Dictionary.com offers these definitions for the term, “manage:”
- to bring about or succeed in accomplishing, sometimes despite difficulty or hardship:She managed to see the governor. How does she manage it on such a small income?
- to take charge or care of: to manage my investments.
- to dominate or influence (a person) by tact, flattery, or artifice:He manages the child with exemplary skill.
- to handle, direct, govern, or control in action or use: She managed the boat efficiently.
- to wield (a weapon, tool, etc.).
- to handle or train (a horse) in the exercises of the manège.
I don’t think there is much relevance to the first or fifth definitions; the second can fall within the two relevant ones; I’ll simply say to many people feel like they are a situation like the 6th definition because of the second and third definition.s
Before I go further, let me acknowledge my opinion that forms the undercurrent to this article.
From the time we enter school as young boys and girls, we are conditioned for the world of being “managed.”
“Sit at your desk.”
“Get 100% on a test.
“Unless you do this, you won’t get into a ‘good college.’”
Then you repeat much the same behaviors because you are told, “Unless you get good grades in college, you won’t get a good job.”
Then we enter the workforce and, again, we are told to sit at a desk and do what we are told “or else you won’t advance in your career.”
It is no wonder that when people are fired (or “laid off,” to use the more popular HR vernacular), they are angry followed the rules they were conditioned to follow and were still “let go.”
What can replace management?
Here’s an alternative—being coached.
Again, using the relevant definition in dictionary.com, a coach is “a person who trains an athlete or a team of athletes.”
Great athletes are coached. They all know what the result is they want to compete for (a title, championship, a crown, a cup) and work with a coach who teaches them how to win.
“A coach is someone who can give correction without causing resentment,” said UCLA coach, John Wooden, the man who coached multiple collegiate basket ball champions including a team who, over multiple seasons, won 88 consecutive games over multiple seasons, won 7 NCAA championships in a row and 10 in 12 years (yes, he knew something about recruiting, too, and that is part of building a champion).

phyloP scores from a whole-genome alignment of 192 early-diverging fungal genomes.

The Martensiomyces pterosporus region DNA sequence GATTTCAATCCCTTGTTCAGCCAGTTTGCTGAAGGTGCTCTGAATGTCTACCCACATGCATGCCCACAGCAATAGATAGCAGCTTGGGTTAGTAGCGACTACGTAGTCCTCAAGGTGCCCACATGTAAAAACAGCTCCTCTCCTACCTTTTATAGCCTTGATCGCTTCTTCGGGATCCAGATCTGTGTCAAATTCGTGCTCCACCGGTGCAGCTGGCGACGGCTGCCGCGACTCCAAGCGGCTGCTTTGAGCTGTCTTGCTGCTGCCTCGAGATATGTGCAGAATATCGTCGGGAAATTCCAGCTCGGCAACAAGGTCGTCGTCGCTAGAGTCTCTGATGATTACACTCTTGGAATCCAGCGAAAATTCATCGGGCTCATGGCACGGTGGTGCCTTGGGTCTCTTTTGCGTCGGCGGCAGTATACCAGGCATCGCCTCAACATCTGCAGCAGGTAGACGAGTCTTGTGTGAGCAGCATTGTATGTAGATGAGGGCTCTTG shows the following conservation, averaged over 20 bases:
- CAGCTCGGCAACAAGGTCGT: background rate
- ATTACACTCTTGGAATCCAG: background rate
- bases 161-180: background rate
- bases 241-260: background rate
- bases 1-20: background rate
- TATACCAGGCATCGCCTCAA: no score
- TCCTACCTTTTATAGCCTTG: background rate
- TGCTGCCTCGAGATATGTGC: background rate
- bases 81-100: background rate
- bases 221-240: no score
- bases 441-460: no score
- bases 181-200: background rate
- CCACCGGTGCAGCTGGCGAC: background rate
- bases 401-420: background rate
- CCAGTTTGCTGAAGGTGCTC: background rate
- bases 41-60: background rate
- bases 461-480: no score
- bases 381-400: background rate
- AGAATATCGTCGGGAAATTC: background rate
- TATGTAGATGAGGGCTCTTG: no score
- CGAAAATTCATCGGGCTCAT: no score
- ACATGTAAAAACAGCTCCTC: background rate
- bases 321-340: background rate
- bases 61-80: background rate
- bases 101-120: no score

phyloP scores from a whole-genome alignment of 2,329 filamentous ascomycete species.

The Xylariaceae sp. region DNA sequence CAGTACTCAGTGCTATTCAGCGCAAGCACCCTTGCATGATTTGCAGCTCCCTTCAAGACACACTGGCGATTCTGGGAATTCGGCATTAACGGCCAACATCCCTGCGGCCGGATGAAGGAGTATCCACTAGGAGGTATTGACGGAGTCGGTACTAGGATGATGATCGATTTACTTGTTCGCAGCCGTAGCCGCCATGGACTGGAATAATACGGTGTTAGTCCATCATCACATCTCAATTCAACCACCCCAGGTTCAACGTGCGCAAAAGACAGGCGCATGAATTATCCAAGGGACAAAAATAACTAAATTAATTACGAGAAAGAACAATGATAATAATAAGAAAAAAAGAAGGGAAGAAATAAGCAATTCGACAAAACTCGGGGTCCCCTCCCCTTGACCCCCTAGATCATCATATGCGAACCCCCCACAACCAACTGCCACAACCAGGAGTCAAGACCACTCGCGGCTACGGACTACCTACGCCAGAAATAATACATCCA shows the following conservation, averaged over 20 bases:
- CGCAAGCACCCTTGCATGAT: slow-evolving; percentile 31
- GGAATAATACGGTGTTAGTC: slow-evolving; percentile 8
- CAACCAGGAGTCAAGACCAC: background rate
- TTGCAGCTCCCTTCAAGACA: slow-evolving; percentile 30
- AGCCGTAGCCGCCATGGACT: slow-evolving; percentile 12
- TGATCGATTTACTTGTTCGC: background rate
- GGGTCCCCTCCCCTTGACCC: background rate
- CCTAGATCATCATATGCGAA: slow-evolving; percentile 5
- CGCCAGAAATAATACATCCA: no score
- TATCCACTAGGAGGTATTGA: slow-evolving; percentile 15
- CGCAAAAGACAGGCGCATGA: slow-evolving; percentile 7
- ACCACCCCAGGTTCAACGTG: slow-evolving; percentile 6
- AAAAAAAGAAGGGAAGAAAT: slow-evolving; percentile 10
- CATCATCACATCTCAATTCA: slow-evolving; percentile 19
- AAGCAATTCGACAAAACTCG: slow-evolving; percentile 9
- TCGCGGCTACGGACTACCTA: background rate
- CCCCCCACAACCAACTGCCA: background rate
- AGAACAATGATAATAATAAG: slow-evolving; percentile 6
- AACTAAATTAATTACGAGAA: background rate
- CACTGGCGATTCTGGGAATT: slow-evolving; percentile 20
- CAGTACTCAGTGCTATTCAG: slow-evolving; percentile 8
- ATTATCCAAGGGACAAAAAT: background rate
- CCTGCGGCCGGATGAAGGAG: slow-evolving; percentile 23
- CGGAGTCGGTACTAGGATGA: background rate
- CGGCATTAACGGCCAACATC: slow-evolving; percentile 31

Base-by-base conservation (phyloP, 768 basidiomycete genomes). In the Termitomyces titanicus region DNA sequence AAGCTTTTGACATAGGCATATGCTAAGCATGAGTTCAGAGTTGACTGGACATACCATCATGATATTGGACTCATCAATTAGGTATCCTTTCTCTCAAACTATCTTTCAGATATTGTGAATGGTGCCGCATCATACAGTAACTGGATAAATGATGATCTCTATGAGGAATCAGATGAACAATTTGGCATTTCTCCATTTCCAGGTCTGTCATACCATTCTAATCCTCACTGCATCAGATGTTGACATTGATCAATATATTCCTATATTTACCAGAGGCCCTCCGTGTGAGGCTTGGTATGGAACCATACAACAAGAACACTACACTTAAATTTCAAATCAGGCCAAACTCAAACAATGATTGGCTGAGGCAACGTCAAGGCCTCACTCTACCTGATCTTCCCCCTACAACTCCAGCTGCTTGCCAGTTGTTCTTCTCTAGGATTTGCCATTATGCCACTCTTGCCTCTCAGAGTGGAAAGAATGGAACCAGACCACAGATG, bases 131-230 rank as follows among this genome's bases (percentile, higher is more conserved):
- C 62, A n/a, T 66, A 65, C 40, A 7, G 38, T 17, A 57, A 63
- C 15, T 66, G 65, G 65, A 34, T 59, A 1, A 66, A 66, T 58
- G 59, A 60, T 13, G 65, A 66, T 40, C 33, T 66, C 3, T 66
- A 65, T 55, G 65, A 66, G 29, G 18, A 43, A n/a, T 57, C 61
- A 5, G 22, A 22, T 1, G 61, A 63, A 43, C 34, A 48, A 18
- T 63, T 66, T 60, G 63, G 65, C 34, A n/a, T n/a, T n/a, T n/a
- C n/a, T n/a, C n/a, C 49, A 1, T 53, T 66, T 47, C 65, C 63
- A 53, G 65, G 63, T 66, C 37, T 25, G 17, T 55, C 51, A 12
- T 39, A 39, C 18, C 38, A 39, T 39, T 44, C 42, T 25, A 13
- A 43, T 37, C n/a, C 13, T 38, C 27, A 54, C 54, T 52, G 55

He was clear about his system and his expectations. He was a great recruiter of talent. He trained his people well, set expectations for each athlete and insisted they meet them.
Was he “a yeller?” Here’s what some said about him:
“He wanted to win, but not more than anything … My relationship with him has been one of the most significant of my life … The consummate teacher, he taught us that the best you are capable of is victory enough, and that you can’t walk until you crawl, that gentle but profound truth about growing up.” ~Kareem Abdul Jabar
“Wooden was a role model, not just as a coach and a wise man, but also for his modesty and character, and on how to age successfully. He was a legend in ways that go far beyond basketball. His personality, positivity, wisdom and attitude toward aging played important roles in his cognitive vitality. He also had a great sense of humor about life, and even death … One of Coach’s famous quotes was, ‘When I am through learning, then I am through.'” ~Alan Castel, UCLA assistant professor of psychology.
“[He] has a heart, brain and soul that have enabled him to inspire others to reach levels of success and peace of mind that they might never have dreamed possible on their own.” ~Bill Walton
There are many models of great coaches, all men with flaws who saw a way to win through coaching. Alabama football coach “Paul “Bear” Bryant was incredibly successful.
He said, “You must learn how to hold a team together. You must lift some men up, calm others down, until finally they’ve got one heartbeat. Then you’ve got yourself a team.”
For those of you who are “managers,” you will usually get better results if you coach your team.
Don’t know how to be a coach? Hire one for yourself and experience the difference.
© The Big Game Hunter, Inc. Asheville, NC 2016, 2021
ABOUT JEFF ALTMAN, THE BIG GAME HUNTER
Jeff Altman, The Big Game Hunter is a career and leadership coach who worked as a recruiter for more than 40 years. He is the host of “No BS Job Search Advice Radio,” the #1 podcast in iTunes for job search with more than 2100 episodes. He also hosts Job Search TV on YouTube, Amazon and Roku, as well as on BingeNetworks.tv for Apple TV and 90+ smartsets.
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